As a rising junior, I decided to spend my summer figuring out if I law school was really something that I wanted to pursue, before I spent hours studying for the LSAT or researching potential law schools. I pursued an internship at Dady & Hoffmann, LLC, an immigration law firm in Rockford, IL. Immigration law interested me because I spent my last two quarters at NU working at the Center for Forced Migration Studies and I wanted to experience the legal aspect of that work. The unpaid nature of my internship turned out not to be a problem; the Summer Internship Grant Program (SIGP) at NU allowed me to take the internship and not have to worry about the finances. Anyone considering an unpaid internship should definitely look into SIGP/apply because it gives you the ability to pursue your interests without having to take a second job or chose an internship based on financial compensation. I’m definitely thankful for SIGP allowing me to have an summer full of learning experiences and personal growth.
When I started at Dady & Hoffmann, LLC, I was given a research project looking into a new program from the Department of Homeland Security and it’s implementation in my home county of Winnebago, IL. After two weeks of preparation and working with the documents that I could access, I submitted the Freedom of Information Requests (FIOA) to the County. Turns out that while the law states that submitting FIOAs means you have the right to certain information, that doesn’t mean that the county will respond quickly or not spend weeks trying to find ways to deny your request.
So after a few days of doing well, minimal work, while waiting for the documents that never ended up coming while I was in the office, I took up a new job description of paralegal assistant. While I still continued to work on my project, I now worked on client files, helping with U-Visa filings, Deferred Action applications, and various other paralegal tasks. I learned that there was much more to immigration law than the large memos and briefs the attorneys worked on; much of the work I did ended up being used as part of an application, something that took a while to get used to. It was definitely an unexpected change, but my supervisor ensured that I had plenty to do and was still completing the learning goals we had gone through together. I ended up learning so much more than expected in a different but important field.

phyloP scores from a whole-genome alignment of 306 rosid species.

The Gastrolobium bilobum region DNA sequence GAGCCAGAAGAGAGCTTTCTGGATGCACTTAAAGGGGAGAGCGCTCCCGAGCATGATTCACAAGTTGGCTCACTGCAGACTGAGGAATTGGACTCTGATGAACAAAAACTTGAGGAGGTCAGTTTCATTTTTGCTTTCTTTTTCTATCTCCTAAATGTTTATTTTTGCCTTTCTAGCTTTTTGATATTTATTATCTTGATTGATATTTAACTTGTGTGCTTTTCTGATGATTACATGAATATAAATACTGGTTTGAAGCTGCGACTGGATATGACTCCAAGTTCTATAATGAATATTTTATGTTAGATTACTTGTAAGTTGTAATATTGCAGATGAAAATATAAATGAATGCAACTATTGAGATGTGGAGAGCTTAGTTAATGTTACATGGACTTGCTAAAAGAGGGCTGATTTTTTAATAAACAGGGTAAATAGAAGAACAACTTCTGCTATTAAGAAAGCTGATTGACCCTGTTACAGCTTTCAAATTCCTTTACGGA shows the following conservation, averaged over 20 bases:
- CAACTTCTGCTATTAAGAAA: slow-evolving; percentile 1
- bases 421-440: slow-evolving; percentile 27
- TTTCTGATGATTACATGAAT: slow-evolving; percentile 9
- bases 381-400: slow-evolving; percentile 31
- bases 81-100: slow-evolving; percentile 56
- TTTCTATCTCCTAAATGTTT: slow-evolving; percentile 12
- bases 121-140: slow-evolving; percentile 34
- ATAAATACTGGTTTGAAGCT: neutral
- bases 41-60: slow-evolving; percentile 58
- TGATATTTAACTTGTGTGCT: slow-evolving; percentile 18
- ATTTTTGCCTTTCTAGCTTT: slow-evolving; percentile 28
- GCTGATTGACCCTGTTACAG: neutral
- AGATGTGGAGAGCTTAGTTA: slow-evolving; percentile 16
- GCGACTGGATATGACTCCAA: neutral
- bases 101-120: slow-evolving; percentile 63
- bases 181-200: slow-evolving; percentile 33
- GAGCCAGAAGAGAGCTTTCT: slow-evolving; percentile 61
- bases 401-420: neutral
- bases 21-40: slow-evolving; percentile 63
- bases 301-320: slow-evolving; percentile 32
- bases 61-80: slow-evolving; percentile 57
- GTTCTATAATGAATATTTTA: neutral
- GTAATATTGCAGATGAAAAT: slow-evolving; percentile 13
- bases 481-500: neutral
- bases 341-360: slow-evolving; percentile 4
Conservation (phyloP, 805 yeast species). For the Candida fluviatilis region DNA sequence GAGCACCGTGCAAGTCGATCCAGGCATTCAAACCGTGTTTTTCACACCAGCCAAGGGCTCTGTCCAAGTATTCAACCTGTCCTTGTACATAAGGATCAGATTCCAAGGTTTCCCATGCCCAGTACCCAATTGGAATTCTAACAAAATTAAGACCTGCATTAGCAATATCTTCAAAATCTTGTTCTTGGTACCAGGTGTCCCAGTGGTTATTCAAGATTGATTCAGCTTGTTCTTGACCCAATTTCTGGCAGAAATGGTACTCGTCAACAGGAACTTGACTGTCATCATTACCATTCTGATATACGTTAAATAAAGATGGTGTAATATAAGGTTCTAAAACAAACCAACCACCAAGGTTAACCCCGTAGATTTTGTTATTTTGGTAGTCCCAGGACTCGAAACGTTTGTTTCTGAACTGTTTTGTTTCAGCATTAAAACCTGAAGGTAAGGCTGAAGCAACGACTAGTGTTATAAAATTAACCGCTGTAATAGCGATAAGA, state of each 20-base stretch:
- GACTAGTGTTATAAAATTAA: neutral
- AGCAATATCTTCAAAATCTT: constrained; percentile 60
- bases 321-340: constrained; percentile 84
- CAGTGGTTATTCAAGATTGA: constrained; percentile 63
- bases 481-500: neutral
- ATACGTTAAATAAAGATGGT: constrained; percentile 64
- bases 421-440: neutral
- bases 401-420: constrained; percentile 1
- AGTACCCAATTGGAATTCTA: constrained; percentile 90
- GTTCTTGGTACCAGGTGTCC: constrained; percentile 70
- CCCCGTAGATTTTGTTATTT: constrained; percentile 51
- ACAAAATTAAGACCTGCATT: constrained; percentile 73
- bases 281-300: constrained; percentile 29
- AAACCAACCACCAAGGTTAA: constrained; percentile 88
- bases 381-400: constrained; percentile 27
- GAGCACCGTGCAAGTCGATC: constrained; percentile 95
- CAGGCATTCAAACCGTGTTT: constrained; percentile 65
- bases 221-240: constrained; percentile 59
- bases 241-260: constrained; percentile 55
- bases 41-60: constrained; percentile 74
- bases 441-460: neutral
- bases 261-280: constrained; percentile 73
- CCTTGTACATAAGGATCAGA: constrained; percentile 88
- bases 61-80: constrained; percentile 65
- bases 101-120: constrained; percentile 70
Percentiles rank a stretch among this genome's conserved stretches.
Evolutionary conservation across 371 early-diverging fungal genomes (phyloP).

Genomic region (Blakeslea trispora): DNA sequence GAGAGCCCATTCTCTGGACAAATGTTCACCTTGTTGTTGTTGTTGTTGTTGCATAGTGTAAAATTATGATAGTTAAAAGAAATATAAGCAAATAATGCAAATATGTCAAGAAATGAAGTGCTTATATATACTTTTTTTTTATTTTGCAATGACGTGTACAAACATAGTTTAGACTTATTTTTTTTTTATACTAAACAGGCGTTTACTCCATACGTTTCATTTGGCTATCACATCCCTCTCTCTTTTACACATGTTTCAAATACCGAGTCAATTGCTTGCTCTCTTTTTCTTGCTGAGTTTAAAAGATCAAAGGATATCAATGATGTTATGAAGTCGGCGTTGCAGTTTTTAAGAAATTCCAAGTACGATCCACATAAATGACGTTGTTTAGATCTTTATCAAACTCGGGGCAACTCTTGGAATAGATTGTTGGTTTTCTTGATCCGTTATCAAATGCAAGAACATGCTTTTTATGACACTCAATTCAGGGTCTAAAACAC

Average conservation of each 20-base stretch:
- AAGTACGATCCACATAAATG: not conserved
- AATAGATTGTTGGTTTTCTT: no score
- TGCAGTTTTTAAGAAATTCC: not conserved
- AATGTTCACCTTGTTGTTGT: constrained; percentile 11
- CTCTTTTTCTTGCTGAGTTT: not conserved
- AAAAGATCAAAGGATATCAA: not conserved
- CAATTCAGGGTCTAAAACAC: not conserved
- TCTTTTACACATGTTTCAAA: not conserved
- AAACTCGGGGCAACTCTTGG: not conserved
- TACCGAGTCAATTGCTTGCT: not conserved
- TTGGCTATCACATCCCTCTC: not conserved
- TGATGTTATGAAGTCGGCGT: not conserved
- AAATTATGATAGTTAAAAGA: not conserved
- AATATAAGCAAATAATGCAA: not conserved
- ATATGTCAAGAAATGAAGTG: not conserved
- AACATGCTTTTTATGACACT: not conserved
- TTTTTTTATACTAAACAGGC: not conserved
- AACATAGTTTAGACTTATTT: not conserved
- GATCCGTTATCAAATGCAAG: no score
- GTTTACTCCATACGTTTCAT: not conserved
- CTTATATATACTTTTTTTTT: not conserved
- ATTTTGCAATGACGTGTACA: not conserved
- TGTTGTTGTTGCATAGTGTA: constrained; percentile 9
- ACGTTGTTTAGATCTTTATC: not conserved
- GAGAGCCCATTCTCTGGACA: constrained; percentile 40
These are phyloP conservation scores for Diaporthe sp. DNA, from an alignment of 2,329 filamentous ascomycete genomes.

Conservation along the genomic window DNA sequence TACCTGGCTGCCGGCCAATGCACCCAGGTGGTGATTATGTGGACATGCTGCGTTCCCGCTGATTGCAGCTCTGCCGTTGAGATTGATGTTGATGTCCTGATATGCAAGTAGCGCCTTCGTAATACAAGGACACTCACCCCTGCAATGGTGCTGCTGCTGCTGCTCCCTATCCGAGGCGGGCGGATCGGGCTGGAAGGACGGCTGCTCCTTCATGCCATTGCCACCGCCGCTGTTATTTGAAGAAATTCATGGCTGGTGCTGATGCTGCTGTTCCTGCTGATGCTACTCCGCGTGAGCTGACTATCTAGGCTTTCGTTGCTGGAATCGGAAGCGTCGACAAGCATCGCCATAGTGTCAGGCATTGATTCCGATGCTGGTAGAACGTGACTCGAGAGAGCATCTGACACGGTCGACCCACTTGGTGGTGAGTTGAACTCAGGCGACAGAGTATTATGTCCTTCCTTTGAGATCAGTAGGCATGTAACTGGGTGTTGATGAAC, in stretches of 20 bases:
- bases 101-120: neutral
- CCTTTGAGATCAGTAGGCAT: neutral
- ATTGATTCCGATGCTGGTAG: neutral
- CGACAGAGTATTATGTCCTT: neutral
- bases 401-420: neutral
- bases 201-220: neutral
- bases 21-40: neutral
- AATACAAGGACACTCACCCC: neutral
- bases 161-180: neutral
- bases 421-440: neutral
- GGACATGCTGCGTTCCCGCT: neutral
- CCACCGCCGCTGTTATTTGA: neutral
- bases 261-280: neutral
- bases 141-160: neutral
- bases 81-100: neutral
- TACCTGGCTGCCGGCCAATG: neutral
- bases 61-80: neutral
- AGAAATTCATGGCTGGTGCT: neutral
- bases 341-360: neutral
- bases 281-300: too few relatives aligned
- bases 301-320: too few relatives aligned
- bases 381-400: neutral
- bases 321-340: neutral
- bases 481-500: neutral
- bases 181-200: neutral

It’s hard to exactly pinpoint a main or most important thing that I’ve learned this summer. I have realized how fortunate I am to have had hands on experience in a law firm as an undergrad and to have witnessed what a relaxed and friendly but experienced and hard-working law firm environment looks like. Many of my ideas about what practicing law requires or looks like were also proven false. I saw firsthand how messy immigration law really is, something that has been kept well hidden from the general public and affects more people than I could have imagined.
Most importantly perhaps, this internship, which I could accept because of the SIGP grant, provided me with a shining example of what a good internship should look like. It should be in a field you are passionate about, require hard work and dedication, come with confusion and frustration, show you how much you still have to learn, and finally help you learn more about yourself and the type of work you would like to do in the future. For me, this summer has solidified my interest in pursuing law school, and i have both my internship at Dady & Hoffmann, LLC and my SIGP grant to thank.
About the NU Intern Blogger Program
This summer, over 50 Northwestern University students will be sharing stories about what they are experiencing at their internships from across the country and internationally. Each week new students will share an inside look at what it means to be an intern. Please contact Betsy Gill, Assistant Director, Internship Services if you have any questions.